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Conference proceedings are now available online, including videos, select presentations and photographs.

The U.S.-Canada energy relationship, the largest in the world, was the topic of a timely conference that Duke University hosted April 13, 2011, as part of its new Energy Initiative.  The conference, Hydropower, Pipelines, and Petroleum: The U.S.-Canada Energy Relationship, aimed to highlight the challenges and opportunities inherent in our continental energy alliance, and to explore ways we can work together to provide the energy we need while addressing environmental concerns.

A morning panel of senior Canadian and American executives from the oil sands, pipeline, hydroelectric, and shale gas sectors described their efforts to address both production challenges and environmental concerns in North American energy development.  An afternoon panel of think tank, public policy, academic, and NGO energy experts weighed the energy security benefits of the U.S.-Canada relationship against the environmental costs.  The keynote speech was presented by David Goldwyn, until January the U.S. State Department’s Special Envoy on International Energy Affairs, and a recognized expert on energy security issues.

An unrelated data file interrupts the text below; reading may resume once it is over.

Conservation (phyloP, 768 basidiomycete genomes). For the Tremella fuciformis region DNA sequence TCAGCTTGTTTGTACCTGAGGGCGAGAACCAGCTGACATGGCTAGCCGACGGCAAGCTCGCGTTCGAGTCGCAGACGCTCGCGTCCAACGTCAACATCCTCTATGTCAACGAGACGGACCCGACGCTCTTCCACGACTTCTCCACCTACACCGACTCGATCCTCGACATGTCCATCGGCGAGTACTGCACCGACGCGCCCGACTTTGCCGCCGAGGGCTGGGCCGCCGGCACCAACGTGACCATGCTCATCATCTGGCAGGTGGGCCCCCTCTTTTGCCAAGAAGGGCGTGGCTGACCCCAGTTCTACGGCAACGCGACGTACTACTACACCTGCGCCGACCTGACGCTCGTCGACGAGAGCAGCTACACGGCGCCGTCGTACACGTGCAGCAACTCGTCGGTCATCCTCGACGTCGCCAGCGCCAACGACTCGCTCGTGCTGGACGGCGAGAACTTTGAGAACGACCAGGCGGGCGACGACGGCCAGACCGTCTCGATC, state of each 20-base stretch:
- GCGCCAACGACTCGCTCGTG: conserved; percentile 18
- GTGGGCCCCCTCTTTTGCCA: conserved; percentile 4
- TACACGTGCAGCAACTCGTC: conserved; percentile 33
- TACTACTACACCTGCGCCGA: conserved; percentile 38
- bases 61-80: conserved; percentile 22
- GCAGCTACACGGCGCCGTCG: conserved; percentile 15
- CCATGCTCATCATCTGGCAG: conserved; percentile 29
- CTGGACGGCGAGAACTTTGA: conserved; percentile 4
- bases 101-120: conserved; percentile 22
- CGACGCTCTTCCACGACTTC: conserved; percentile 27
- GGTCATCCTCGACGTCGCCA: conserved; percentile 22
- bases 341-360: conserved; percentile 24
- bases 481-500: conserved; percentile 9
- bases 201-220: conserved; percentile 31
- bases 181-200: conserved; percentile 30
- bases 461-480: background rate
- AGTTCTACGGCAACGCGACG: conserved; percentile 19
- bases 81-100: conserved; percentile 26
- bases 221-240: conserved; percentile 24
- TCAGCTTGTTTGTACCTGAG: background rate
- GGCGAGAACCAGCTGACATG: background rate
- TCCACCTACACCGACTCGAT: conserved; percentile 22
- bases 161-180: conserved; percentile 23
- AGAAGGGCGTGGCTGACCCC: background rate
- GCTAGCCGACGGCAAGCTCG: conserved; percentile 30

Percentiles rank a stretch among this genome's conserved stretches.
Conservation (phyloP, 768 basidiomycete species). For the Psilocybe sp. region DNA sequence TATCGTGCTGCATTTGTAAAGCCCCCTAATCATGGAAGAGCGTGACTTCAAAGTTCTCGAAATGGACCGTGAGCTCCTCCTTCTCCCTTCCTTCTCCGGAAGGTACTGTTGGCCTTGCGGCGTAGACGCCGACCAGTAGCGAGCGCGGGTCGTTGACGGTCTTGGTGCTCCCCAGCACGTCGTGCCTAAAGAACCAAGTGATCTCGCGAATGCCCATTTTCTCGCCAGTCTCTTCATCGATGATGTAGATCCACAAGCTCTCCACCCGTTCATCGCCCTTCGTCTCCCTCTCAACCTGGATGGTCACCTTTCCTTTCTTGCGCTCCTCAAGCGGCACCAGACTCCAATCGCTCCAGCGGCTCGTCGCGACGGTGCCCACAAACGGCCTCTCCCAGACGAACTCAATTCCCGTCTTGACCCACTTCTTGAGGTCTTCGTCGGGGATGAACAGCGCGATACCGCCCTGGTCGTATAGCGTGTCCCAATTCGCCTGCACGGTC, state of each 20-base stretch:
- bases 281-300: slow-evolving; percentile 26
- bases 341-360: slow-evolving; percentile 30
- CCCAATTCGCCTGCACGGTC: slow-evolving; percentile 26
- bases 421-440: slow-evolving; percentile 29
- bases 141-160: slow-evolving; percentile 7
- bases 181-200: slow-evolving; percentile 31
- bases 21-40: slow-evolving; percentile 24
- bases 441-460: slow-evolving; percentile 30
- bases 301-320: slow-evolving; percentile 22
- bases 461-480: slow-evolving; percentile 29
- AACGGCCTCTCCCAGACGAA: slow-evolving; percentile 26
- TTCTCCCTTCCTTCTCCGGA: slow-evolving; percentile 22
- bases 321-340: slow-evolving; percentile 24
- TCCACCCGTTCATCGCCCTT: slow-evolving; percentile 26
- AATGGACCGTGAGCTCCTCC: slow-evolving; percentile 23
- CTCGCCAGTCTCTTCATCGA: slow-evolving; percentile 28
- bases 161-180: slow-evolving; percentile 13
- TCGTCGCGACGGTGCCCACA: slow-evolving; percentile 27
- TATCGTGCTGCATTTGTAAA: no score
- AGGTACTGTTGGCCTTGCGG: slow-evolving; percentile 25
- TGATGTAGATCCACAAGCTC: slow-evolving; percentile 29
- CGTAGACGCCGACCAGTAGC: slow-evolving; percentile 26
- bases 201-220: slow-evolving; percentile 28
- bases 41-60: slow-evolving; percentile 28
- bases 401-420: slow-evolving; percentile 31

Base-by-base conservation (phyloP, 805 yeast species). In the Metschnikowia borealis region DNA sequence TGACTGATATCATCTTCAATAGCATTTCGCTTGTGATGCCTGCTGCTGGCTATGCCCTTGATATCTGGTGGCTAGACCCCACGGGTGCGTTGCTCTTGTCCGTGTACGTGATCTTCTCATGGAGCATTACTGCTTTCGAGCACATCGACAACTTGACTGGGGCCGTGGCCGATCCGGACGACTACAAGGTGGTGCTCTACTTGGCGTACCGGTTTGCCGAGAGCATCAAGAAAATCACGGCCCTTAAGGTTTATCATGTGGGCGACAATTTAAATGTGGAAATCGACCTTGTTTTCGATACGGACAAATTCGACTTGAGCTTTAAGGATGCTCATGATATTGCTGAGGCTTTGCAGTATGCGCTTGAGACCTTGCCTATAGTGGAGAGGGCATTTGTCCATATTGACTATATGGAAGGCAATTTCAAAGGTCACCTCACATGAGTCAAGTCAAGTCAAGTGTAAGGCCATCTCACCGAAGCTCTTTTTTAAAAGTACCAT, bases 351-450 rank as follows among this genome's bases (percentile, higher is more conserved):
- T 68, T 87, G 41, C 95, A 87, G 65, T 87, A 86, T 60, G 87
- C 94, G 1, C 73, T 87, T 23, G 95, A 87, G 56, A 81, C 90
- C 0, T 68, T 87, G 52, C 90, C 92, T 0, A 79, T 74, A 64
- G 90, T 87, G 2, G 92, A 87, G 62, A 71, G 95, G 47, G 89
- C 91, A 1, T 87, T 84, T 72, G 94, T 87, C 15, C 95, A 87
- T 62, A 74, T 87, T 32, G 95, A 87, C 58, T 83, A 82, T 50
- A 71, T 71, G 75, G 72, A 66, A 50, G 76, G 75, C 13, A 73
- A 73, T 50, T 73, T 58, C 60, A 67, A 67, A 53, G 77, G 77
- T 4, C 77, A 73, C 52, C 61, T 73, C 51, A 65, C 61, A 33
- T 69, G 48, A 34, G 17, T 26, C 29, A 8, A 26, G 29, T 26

The question the conference and this website hopes to spotlight is the following:  If two countries as close geographically, economically and historically as the United States and Canada can’t get the energy equation right, what hope is there for the rest of the world?

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A one-day conference organized by the Center for Canadian Studies at Duke University and the Canada Institute of the Woodrow Wilson International Center for Scholars